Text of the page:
Saturday 5 September: Glendale Drystone Walls and the Billy Range– M/M-R,ptX. From the Brandy Flat Walking Track northern track-head, climb 300m to the north through a little scrub to visit the amazing drystone walls. Does anyone know why they were built? Find geocaches GC1W3E8 Getting Stoned and GC1W57N Passing Stones. Then north-east to climb onto the Billy Range. Return via a spur to Reedy Creek and so to the Brandy Flat fire trail. Around 12km and 750m climb. Map: Michelago. Leader: John Evans 0417 436 877 email@example.com . Transport: ∼$12 per person. Late bookings welcome.
4 of us drove in 1 vehicle to pull off the road at the top of Fitzs Hill for the first walk, then to the Brandy Flat Walking Track car park for the second walk.
A couple of geocaches and Fitzs Hill added.
Distance: 3.5 + 10.2 = 13.7km | Climb: 190 + 690 = 880m | Time: 8.05am-9.05am + 9.25am-3.10pm (6hrs 45mins), including 1hr of breaks | Grading: L/M-R,ptX; H(12)
Photographs are available, where you can start a large sized slideshow.
Waypoint and Track Files
Walk 1 – Fitz Hill
I’ve had these geocaches up my sleeve for a while, but always too tired to walk up to them on return visits from down south. So a stop on the way this time. I’ve spoken to one of the cache owners after first seeing them. I believe they are on private property; the cache owner said he had a map which showed public access up the fire trail when his cache was planted in 2010.
Since one may as well be hung for a sheep as for a lamb, we continued on up to the top of the rise of Fitzs Hill. Lovely views. Back down to the car.
Walk 2 – Glendale drystone walls and the Billy Range
My third visit to the walls (others on 20 Nov 07 and 14 Nov 10), so you’d think I’d have the route correct. Better this time, following the walking track for a few tens of metres, then striking off-track up the crest of the spur. A lot of scrubby wattle and Cassinia, a couple of open patches. We broke out onto the open lead at around the 1090m contour which heads up to the main wall. I think I actually earned my keep and found GC1W3E8 Getting Stoned. Looking for the cache and morning tea led to visiting several more smaller sections of the walls. Some bits, up on the rocky knoll where we sat for morning tea, defy reason as to why they were built.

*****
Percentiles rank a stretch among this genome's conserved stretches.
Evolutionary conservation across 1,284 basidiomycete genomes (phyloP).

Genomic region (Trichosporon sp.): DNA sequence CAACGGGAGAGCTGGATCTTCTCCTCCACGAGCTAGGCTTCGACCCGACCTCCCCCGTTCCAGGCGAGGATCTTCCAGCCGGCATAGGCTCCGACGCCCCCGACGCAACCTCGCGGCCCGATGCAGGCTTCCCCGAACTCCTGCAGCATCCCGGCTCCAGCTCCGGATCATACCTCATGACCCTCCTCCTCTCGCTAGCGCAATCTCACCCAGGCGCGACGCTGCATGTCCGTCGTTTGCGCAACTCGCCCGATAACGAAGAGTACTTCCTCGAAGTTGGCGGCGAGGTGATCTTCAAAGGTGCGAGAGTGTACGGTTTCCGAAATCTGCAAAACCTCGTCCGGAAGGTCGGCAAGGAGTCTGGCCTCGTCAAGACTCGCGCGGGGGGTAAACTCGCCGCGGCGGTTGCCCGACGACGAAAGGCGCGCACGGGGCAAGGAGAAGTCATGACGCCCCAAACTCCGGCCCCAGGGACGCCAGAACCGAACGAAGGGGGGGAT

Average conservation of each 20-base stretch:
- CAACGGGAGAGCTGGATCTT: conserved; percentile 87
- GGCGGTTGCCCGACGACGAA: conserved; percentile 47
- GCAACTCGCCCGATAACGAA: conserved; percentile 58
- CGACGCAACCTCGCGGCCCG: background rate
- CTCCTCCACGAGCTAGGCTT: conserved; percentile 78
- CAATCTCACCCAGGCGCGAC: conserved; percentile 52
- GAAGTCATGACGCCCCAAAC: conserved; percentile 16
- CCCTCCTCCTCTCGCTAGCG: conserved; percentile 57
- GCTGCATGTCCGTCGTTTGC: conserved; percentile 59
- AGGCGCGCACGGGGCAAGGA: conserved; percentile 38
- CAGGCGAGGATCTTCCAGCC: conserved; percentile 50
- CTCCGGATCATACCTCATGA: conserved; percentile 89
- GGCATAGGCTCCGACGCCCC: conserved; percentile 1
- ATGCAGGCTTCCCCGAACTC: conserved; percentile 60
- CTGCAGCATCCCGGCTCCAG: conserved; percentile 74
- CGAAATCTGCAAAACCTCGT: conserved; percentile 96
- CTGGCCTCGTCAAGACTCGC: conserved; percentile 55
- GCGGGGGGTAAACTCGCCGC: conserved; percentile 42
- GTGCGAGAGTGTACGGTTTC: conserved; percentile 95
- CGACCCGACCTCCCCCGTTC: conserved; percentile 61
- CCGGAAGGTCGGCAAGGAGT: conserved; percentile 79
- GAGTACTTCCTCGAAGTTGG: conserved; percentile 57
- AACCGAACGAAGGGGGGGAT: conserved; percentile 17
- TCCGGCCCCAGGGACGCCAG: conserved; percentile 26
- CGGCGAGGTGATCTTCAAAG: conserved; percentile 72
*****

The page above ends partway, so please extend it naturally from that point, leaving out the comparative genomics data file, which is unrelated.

350m further up, we came to the second wall and cache GC1W57N Passing Stones, found by not me. Then a pleasant descent through more open going down the drainage line that forms Half Moon Creek. A little discussion as to how one does a half-moon – is it all trousers half way down or, somehow, half trousers all the way down? This brought us out onto a broadening cleared area, past a significant large boulder and, for a while, onto an old vehicle track.
At a convenient point we did a right turn, got ourselves back into NNP after a little trespass, and ascended 250m onto the Billy Range. A dry flank of the range, but plenty of Bursaria to rip at bare arms and legs. A bit of a puff, but not too bad. David tried to call in a wedge-tailed eagle soaring above us.
We curved up to the edge of the 1300+m flatish top of the Range here and found ourselves a bonus. A lovely granite slab with a huge view down to the open valley from which we’d climbed and up and beyond to the Namadgi hills and the Brindabella peaks on the horizon. A call home and a tweet.
David prowled and sighted during some of his lunch time, ensuring that we’d not get a 0.85 Billy Range Percy, but a full 1.0. He spied some boulders nearby, a little higher ASL, so we exited via them and scaled to the top.
The afternoon’s descent began by a wattle-scrubby leg along the 1300m feature, then downhill off the Billy Range to the top of Reedy Creek. More wattle and Bursaria, but a fraction softer on this more south facing side. Eventually out onto the cleared top of the Creek which I’d spied on Google Earth.
An uneventful hand railing down the creek, keeping up the side of the drainage line most of the time, especially round a little steep falling cascade area. At 1000m we came upon an old fire trail which climbed a little to join the Brandy Flat Fire Trail.
And so back to the car. Some lovely wattle in flower. The spot where the Brandy Flat Walking Track leaves the Brandy Flat Fire Trail always surprises me.
A beautiful blue sky spring day, with barely a breath of a breeze. So warm that I led my companions astray by stopping at the Tharwa General Store for refreshments on the way back. I must be a regular, as Val asked me where I’d been. I explained that the walking didn’t stop during winter; just that it was too cold to drink beer in that season.
Trust my companions enjoyed it. I did and the lunch spot was a real bonus.
|Boboyan Rd||Fitzs Hill||1.9km||36mins|
|Fitzs Hill||Boboyan Rd||1.7km||24mins|
|BFWT car park||Morning tea||2.0km||55mins|
|Morning tea||Lunch||2.6km||1hr 35mins|
|Lunch||Join BFFT||2.9km||1hr 35mins|
|Join BFFT||BFWT car park||2.7km||38mins|
4 walkers – Penny C, David D, Brett G, me.